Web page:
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Teaming up at the top: the sharing of lead officer roles

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  • LGC finds at least 14 councils have split chief responsibilities
  • Warwickshire CC and Wiltshire Council are the only upper tier authorities to do so
  • Such moves save up to £240,000 a year

A growing number of councils are ditching the chief executive role and appointing two or three directors of equal standing instead. Gabriella Jozwiak investigates.

chief executives patricia hughes and daryl phillips

chief executives patricia hughes and daryl phillips

Patricia Hughes and Daryl Phillips run Hart DC as corporate directors

Two heads are better than one, goes the saying. Currently around 14 councils are putting this theory into practice, having deleted their chief executive post and replaced it with two directors. Often councils take the step to save money. But twinned directors claim a duo also leads to greater capacity and resilience.

When Hart DC former chief executive Geoff Bonner retired in 2014, the council left his post vacant. Instead corporate directors Patricia Hughes and Daryl Phillips took on his duties, in addition to their own, and were given a year to prove the arrangement.

Having worked together at the council since 2012, and previously at East Hampshire DC, the pair divided responsibilities based on their individual strengths and knowledge. For example, Ms Hughes heads up paid services, while Mr Phillips’ role includes being monitoring officer. However, they are both full-time, and insist anyone at the council can speak to either on any matter. “You speak to one, and you’ve spoken to both,” says Ms Hughes. “It’s nobody else’s responsibility to understand how we split up our work.”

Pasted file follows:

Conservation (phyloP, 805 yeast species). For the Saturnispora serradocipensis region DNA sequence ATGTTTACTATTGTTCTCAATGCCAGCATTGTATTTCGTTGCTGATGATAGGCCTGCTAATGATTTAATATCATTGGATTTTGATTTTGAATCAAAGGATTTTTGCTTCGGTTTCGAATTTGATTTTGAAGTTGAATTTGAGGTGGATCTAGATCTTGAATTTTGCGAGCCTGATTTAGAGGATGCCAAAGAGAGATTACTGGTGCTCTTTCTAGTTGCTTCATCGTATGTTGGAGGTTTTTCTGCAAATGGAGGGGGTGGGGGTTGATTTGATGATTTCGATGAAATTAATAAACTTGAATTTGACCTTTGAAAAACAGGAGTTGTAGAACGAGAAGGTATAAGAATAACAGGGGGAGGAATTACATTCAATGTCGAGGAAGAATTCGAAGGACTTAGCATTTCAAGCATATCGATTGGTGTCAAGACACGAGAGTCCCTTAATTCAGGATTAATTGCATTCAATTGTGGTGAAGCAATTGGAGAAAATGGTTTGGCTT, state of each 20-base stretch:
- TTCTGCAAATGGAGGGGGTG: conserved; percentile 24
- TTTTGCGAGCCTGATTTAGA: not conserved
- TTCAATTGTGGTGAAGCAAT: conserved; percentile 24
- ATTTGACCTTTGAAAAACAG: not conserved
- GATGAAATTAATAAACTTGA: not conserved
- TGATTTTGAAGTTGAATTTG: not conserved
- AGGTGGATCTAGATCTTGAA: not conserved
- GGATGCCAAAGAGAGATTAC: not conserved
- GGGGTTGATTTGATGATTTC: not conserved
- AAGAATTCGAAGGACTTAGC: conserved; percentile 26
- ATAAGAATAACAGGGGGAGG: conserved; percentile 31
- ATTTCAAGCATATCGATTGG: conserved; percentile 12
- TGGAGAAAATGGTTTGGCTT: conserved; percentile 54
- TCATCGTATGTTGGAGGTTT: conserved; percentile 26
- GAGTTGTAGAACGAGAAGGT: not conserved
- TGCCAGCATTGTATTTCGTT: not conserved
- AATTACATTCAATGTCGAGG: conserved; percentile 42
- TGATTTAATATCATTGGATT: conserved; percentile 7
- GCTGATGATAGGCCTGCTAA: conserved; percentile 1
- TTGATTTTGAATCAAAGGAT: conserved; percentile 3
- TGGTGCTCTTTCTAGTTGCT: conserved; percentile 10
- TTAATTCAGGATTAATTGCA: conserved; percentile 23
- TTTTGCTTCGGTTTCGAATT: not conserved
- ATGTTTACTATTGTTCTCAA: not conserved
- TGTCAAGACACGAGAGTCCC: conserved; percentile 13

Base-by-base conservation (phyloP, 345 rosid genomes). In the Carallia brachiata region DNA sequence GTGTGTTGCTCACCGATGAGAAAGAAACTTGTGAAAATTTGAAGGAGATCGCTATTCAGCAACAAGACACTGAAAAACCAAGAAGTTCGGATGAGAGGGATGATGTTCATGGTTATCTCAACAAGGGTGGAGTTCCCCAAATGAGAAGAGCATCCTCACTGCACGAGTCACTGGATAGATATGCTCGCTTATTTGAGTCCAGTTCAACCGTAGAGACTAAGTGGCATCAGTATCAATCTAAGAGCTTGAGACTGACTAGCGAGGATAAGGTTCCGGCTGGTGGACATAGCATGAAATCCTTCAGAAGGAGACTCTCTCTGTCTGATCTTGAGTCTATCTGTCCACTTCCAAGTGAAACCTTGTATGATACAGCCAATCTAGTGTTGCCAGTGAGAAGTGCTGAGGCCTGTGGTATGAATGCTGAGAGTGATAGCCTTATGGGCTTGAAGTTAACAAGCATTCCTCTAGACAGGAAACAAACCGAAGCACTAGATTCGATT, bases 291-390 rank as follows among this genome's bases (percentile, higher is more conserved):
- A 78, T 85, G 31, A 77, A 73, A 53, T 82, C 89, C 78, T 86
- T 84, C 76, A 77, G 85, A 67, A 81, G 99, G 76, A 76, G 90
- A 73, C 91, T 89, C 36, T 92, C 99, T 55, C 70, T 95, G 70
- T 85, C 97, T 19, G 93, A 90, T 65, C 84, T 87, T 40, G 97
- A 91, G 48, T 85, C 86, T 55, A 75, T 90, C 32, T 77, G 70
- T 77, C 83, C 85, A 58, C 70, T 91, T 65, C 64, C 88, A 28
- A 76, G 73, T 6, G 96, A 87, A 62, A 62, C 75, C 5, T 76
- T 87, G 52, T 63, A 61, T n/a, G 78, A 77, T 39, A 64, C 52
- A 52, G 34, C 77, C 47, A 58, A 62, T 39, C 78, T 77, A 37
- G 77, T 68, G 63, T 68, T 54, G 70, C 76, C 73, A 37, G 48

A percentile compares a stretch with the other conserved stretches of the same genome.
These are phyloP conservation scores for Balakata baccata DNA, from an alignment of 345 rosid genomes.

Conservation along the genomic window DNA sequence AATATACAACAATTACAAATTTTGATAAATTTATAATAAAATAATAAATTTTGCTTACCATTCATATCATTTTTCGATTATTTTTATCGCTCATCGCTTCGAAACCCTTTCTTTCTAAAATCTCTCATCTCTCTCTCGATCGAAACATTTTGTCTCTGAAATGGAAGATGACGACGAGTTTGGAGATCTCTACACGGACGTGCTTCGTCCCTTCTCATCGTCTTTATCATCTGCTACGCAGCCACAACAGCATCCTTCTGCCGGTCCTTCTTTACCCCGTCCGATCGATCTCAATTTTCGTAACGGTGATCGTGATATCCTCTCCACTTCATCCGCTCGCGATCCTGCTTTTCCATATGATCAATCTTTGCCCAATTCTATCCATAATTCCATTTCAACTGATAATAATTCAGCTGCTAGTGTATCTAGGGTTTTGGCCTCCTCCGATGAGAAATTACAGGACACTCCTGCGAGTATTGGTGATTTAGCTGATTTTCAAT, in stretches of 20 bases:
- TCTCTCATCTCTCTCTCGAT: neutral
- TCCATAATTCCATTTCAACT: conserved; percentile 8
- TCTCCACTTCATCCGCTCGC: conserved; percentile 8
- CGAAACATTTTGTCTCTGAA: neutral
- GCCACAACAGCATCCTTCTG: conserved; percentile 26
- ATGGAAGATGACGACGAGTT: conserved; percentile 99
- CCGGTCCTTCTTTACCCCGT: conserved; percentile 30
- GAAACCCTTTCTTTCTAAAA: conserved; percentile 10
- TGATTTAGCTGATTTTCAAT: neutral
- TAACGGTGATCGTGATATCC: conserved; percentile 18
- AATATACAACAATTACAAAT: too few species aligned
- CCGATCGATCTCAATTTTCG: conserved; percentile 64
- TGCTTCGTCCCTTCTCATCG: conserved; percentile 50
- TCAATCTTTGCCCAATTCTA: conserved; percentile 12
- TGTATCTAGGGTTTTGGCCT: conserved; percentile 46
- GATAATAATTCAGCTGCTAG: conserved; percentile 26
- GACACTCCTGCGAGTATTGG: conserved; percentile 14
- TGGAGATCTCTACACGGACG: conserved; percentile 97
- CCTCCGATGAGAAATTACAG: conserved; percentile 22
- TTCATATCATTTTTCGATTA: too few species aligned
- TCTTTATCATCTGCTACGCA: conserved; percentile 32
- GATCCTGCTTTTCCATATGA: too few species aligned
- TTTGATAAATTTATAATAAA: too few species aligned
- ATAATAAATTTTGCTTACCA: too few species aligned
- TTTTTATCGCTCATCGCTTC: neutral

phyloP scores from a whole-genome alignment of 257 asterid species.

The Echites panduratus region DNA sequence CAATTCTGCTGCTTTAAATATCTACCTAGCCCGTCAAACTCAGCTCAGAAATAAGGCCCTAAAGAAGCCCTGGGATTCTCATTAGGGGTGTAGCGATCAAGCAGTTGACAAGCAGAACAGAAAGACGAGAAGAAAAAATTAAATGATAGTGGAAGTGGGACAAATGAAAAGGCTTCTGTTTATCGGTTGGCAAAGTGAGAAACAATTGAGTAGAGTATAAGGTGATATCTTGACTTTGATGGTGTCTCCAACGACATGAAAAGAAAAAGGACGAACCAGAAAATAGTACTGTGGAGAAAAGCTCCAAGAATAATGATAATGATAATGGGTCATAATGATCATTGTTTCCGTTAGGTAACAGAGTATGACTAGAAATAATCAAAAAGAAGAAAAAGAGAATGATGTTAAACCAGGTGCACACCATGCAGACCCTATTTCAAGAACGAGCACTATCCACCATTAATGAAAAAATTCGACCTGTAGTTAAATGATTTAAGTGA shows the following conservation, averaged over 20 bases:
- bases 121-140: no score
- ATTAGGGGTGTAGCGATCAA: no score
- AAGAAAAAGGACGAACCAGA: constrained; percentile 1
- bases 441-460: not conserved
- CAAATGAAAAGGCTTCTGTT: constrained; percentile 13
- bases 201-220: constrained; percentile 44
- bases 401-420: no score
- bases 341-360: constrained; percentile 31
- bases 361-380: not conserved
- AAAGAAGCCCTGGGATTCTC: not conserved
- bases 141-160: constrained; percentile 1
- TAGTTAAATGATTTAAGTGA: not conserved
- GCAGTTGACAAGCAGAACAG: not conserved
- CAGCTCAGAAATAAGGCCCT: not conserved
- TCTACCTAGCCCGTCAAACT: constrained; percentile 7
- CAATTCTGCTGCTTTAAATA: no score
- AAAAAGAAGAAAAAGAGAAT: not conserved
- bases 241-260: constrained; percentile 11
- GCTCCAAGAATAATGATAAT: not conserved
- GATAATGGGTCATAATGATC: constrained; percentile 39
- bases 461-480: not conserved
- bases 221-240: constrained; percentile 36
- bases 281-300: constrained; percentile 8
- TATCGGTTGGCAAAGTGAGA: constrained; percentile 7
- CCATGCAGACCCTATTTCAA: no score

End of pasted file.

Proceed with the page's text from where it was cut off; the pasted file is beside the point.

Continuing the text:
The duo say their trust, respect for each other’s expertise, and instinctive understanding of what the other will want mean they have never argued. “I have fewer sharp words with Daryl then I do with my own husband,” laughs Ms Hughes. At the start of the arrangement, they asked a chief executive from a different council to act as a mediator. “We never used him,” says Mr Phillips.

A Local Government Association associate reviewed the arrangement in 2015. Mr Phillips said he arrived needing to be convinced. He left recommending the council confirm the pilot immediately.

Hart DC leader David Neighbour (Lib Dem) says he was also sceptical of the arrangement at first, but is now convinced. “I was worried about the lack of capacity only having two people at that level,” he says. “With those two, it works. They go above and beyond. But I don’t think it’s a model you could role out everywhere else. It’s about the individuals and their fit.”

Cllr Neighbour says both are “equally accessible”, and the three communicate through weekly meetings. It’s a “cheaper, more efficient system,” he says. The net save at Hart, with the deletion of the chief executive and a slight uplift on the directors’ salaries, was £100,000 a year.

At North Norfolk DC, the replacement of the chief executive with Nick Baker as corporate director and Steve Blatch as head of paid service, as well as deleting two other heads of service in 2016, saved £240,000.

The council took the step as an alternative to a shared management arrangement with Yarmouth BC, which had been proposed by the then chief executive. Mr Blatch had worked at the authority for 23 years and Mr Baker for 16. “It gave them the chance to keep continuity in the leadership arrangements,” says Mr Baker.

The pair jointly manage six department heads and oversee corporate support functions. For example Mr Blatch is leading on a £20m coast protection scheme, while Mr Baker oversees a £12m replacement leisure centre project. But they deputise for each other. “This has given the council considerably more corporate capacity,” suggests Mr Blatch. “One of us is always available and we can deliver projects at greater pace.”